Somewhat less well known but also useful is the idea of mixed predictive checking, where you choose a function that is a function not just of the data, but also of parameters. For example, if your model includes a Gaussian random effect, and you care about making predictions to new groups, you might construct a test based on, say, the sample skewness of the fitted random effect vector, and ask how that compares to the sample skewness of random effect vectors simulated from their hyperparameters.

Because “all models are wrong”, if you work in settings with lots and lots of data, PPCs should generally fail. To be useful you need to be able to learn something actionable from the failure. Unfortunately, the pressure in the applied academic literature seems to be to select hyper-generic and insensitive functions in order to be able to claim that the PPCs “pass”.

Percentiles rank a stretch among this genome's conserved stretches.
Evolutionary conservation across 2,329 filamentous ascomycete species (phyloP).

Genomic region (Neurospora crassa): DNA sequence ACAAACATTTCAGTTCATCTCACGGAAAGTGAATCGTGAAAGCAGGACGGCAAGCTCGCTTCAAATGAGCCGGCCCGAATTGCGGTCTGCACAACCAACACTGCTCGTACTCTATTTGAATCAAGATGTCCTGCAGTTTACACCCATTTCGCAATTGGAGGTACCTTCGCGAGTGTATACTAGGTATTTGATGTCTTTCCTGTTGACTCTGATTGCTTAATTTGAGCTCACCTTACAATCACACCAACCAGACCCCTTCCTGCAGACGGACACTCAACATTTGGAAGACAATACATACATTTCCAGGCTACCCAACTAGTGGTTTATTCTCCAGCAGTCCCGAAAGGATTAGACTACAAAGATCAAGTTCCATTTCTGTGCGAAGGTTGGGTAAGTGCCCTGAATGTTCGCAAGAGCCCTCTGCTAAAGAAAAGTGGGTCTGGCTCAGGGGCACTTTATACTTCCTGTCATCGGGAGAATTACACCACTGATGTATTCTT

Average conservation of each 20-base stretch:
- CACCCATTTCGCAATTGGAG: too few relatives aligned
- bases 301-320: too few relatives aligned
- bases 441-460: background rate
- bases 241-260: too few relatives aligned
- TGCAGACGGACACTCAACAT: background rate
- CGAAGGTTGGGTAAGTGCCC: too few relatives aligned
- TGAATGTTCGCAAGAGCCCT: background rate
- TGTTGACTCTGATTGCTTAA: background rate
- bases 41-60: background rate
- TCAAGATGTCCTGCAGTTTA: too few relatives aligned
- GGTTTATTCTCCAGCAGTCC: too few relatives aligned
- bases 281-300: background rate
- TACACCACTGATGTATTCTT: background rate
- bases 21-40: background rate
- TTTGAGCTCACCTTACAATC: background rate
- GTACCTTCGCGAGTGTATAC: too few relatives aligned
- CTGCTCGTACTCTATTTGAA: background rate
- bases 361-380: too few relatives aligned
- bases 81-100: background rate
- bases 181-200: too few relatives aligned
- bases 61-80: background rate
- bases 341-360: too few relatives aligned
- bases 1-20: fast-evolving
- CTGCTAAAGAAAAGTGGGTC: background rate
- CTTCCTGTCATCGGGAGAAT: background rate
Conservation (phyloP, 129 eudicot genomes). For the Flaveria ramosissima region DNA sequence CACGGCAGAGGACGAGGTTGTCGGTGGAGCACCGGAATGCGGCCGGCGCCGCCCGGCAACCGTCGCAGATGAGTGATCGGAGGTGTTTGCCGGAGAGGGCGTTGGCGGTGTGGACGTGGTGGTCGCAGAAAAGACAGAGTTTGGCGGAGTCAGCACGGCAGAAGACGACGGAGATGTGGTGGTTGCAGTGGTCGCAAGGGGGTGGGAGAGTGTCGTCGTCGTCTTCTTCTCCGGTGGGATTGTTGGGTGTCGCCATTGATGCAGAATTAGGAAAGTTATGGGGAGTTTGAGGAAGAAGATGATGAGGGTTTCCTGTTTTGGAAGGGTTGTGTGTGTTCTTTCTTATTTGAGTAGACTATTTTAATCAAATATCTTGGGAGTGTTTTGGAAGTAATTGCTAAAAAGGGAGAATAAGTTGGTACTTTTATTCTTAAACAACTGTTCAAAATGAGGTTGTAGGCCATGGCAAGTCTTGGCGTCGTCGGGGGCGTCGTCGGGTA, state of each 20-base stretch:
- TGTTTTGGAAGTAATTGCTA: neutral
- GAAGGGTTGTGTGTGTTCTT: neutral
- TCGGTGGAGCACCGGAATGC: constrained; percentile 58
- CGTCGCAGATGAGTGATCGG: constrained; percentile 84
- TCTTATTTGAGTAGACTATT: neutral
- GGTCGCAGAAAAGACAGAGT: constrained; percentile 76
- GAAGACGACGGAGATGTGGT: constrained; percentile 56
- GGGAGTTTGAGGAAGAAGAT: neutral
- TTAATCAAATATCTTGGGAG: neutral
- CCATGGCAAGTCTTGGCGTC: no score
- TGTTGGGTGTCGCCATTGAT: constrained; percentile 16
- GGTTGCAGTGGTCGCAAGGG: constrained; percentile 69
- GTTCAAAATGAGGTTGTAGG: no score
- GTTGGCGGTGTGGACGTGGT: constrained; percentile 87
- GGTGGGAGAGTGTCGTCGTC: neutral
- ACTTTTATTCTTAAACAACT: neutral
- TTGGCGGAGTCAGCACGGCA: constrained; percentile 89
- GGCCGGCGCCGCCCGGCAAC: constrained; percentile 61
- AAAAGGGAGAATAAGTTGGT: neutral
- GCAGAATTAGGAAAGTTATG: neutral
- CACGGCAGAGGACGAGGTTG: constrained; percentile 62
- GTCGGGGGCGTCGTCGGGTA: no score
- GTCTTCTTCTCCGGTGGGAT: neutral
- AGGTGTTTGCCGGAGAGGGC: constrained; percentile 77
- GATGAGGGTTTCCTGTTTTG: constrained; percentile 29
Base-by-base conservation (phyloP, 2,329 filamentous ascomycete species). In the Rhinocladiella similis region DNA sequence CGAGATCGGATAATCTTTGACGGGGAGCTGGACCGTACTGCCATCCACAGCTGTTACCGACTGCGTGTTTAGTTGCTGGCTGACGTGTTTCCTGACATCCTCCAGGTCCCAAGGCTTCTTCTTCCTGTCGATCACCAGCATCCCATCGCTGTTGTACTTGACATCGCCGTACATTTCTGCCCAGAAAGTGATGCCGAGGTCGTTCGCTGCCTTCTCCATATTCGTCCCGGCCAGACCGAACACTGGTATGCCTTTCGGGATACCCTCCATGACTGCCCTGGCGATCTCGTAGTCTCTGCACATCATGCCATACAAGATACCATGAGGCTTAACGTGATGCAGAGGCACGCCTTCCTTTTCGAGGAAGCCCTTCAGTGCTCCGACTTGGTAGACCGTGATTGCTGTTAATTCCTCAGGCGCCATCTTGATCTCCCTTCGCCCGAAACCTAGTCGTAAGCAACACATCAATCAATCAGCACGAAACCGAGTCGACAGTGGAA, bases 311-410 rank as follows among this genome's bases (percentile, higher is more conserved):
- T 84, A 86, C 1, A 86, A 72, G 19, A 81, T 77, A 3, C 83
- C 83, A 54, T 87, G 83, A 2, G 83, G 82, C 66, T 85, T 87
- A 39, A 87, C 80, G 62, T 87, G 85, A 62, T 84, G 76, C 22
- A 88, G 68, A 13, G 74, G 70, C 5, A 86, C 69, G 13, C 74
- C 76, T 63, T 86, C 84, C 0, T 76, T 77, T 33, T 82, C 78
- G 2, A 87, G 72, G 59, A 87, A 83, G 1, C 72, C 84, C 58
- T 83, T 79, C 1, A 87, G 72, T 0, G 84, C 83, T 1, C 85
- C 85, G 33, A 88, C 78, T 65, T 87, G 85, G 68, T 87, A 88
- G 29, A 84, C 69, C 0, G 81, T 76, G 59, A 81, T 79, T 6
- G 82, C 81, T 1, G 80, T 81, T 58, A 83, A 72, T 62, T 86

Indeed. This is a great point. I would love to see more examples of this in the wild, where a check is specifically developed for the model at hand. If one is approaching this from the falsification viewpoint, then it would seem that coming up with sensitive and severe check would be as important as coming up with the model itself. I appreciate the link and will read the article (from a skim though, it seems pretty genetics-knowledge intensive (something I lack)).

Nice. That makes a lot of sense. I don’t remember seeing this before.

Yes, exactly. That is really one of the main points I was trying to make to motivate my question about increasing the severity of the pp check.

I understand what you are saying, but is it not an indicator of an ill-formed check? Seems like even with big data one could look at the severity of the check?

Yes, oddly enough, since the goal should be the opposite.

Any idea how/if LOO-CV relates to this in any way? For example, assuming you can’t use pp check very well for big data as you seem to indicate, then what do you turn to that is “actionable”?

Just as one particular example of this, the folk who put together the edstan package include examples of using mixed PPC in the context of item response theory: Two-Parameter Logistic Item Response Model. Otherwise, like you, I don’t know of really any other contexts in which this has been explicitly used, though it certainly seems quite powerful for model checking